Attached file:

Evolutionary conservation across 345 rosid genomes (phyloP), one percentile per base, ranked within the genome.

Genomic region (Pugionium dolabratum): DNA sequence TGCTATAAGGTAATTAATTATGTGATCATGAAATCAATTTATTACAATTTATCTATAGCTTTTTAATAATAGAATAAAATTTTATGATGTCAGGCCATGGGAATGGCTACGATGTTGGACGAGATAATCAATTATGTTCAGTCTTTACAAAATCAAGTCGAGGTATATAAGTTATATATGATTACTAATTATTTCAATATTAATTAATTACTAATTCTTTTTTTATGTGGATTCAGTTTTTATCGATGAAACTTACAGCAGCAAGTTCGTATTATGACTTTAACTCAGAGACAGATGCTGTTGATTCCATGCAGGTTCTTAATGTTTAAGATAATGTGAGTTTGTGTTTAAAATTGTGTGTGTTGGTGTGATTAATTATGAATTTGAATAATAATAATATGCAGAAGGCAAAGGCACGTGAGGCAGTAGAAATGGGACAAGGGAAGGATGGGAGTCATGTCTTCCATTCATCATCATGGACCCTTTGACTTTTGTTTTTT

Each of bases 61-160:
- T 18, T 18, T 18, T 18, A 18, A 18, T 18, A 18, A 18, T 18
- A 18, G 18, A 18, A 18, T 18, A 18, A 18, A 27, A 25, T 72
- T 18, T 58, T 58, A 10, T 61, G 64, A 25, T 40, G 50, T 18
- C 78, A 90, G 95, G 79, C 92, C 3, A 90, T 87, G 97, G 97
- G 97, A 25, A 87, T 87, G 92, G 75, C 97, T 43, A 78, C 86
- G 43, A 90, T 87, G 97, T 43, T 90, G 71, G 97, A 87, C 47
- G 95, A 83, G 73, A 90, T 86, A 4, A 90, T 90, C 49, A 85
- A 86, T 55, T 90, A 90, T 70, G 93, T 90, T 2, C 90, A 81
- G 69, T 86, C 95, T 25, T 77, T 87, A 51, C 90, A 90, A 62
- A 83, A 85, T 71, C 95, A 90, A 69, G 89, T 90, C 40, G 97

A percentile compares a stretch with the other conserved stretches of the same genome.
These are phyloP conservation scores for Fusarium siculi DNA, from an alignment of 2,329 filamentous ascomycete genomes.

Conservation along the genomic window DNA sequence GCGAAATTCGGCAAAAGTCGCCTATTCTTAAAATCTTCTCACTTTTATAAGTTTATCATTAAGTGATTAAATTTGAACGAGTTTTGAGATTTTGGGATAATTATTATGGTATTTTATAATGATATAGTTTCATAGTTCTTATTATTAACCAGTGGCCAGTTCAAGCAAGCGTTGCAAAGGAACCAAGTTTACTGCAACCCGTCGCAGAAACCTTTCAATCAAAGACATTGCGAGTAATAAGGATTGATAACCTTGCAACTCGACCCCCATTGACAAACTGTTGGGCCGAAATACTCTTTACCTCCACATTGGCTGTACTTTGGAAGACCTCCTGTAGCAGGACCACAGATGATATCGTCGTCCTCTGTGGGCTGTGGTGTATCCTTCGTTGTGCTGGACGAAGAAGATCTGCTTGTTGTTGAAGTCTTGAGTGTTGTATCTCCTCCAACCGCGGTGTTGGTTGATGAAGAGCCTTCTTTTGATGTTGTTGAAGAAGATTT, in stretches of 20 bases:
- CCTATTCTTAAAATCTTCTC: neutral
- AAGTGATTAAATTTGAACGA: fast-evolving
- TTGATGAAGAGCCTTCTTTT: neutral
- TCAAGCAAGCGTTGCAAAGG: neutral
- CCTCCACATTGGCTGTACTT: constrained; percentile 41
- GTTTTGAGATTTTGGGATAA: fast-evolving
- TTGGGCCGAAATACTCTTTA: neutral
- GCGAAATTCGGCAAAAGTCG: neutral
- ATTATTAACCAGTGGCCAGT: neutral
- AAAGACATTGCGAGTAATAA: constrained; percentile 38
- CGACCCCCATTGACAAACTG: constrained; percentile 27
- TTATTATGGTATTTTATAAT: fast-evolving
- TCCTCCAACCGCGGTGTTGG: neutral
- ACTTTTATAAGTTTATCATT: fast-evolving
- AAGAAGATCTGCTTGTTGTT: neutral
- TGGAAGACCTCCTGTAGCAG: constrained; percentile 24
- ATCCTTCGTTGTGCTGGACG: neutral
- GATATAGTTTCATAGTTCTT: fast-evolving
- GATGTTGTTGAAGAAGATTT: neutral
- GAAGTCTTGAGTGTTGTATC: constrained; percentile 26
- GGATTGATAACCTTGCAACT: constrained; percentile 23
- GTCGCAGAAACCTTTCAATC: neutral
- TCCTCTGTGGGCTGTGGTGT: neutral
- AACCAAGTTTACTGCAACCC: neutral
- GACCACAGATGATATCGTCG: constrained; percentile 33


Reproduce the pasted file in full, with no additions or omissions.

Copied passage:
Evolutionary conservation across 345 rosid genomes (phyloP), one percentile per base, ranked within the genome.

Genomic region (Pugionium dolabratum): DNA sequence TGCTATAAGGTAATTAATTATGTGATCATGAAATCAATTTATTACAATTTATCTATAGCTTTTTAATAATAGAATAAAATTTTATGATGTCAGGCCATGGGAATGGCTACGATGTTGGACGAGATAATCAATTATGTTCAGTCTTTACAAAATCAAGTCGAGGTATATAAGTTATATATGATTACTAATTATTTCAATATTAATTAATTACTAATTCTTTTTTTATGTGGATTCAGTTTTTATCGATGAAACTTACAGCAGCAAGTTCGTATTATGACTTTAACTCAGAGACAGATGCTGTTGATTCCATGCAGGTTCTTAATGTTTAAGATAATGTGAGTTTGTGTTTAAAATTGTGTGTGTTGGTGTGATTAATTATGAATTTGAATAATAATAATATGCAGAAGGCAAAGGCACGTGAGGCAGTAGAAATGGGACAAGGGAAGGATGGGAGTCATGTCTTCCATTCATCATCATGGACCCTTTGACTTTTGTTTTTT

Each of bases 61-160:
- T 18, T 18, T 18, T 18, A 18, A 18, T 18, A 18, A 18, T 18
- A 18, G 18, A 18, A 18, T 18, A 18, A 18, A 27, A 25, T 72
- T 18, T 58, T 58, A 10, T 61, G 64, A 25, T 40, G 50, T 18
- C 78, A 90, G 95, G 79, C 92, C 3, A 90, T 87, G 97, G 97
- G 97, A 25, A 87, T 87, G 92, G 75, C 97, T 43, A 78, C 86
- G 43, A 90, T 87, G 97, T 43, T 90, G 71, G 97, A 87, C 47
- G 95, A 83, G 73, A 90, T 86, A 4, A 90, T 90, C 49, A 85
- A 86, T 55, T 90, A 90, T 70, G 93, T 90, T 2, C 90, A 81
- G 69, T 86, C 95, T 25, T 77, T 87, A 51, C 90, A 90, A 62
- A 83, A 85, T 71, C 95, A 90, A 69, G 89, T 90, C 40, G 97

A percentile compares a stretch with the other conserved stretches of the same genome.
These are phyloP conservation scores for Fusarium siculi DNA, from an alignment of 2,329 filamentous ascomycete genomes.

Conservation along the genomic window DNA sequence GCGAAATTCGGCAAAAGTCGCCTATTCTTAAAATCTTCTCACTTTTATAAGTTTATCATTAAGTGATTAAATTTGAACGAGTTTTGAGATTTTGGGATAATTATTATGGTATTTTATAATGATATAGTTTCATAGTTCTTATTATTAACCAGTGGCCAGTTCAAGCAAGCGTTGCAAAGGAACCAAGTTTACTGCAACCCGTCGCAGAAACCTTTCAATCAAAGACATTGCGAGTAATAAGGATTGATAACCTTGCAACTCGACCCCCATTGACAAACTGTTGGGCCGAAATACTCTTTACCTCCACATTGGCTGTACTTTGGAAGACCTCCTGTAGCAGGACCACAGATGATATCGTCGTCCTCTGTGGGCTGTGGTGTATCCTTCGTTGTGCTGGACGAAGAAGATCTGCTTGTTGTTGAAGTCTTGAGTGTTGTATCTCCTCCAACCGCGGTGTTGGTTGATGAAGAGCCTTCTTTTGATGTTGTTGAAGAAGATTT, in stretches of 20 bases:
- CCTATTCTTAAAATCTTCTC: neutral
- AAGTGATTAAATTTGAACGA: fast-evolving
- TTGATGAAGAGCCTTCTTTT: neutral
- TCAAGCAAGCGTTGCAAAGG: neutral
- CCTCCACATTGGCTGTACTT: constrained; percentile 41
- GTTTTGAGATTTTGGGATAA: fast-evolving
- TTGGGCCGAAATACTCTTTA: neutral
- GCGAAATTCGGCAAAAGTCG: neutral
- ATTATTAACCAGTGGCCAGT: neutral
- AAAGACATTGCGAGTAATAA: constrained; percentile 38
- CGACCCCCATTGACAAACTG: constrained; percentile 27
- TTATTATGGTATTTTATAAT: fast-evolving
- TCCTCCAACCGCGGTGTTGG: neutral
- ACTTTTATAAGTTTATCATT: fast-evolving
- AAGAAGATCTGCTTGTTGTT: neutral
- TGGAAGACCTCCTGTAGCAG: constrained; percentile 24
- ATCCTTCGTTGTGCTGGACG: neutral
- GATATAGTTTCATAGTTCTT: fast-evolving
- GATGTTGTTGAAGAAGATTT: neutral
- GAAGTCTTGAGTGTTGTATC: constrained; percentile 26
- GGATTGATAACCTTGCAACT: constrained; percentile 23
- GTCGCAGAAACCTTTCAATC: neutral
- TCCTCTGTGGGCTGTGGTGT: neutral
- AACCAAGTTTACTGCAACCC: neutral
- GACCACAGATGATATCGTCG: constrained; percentile 33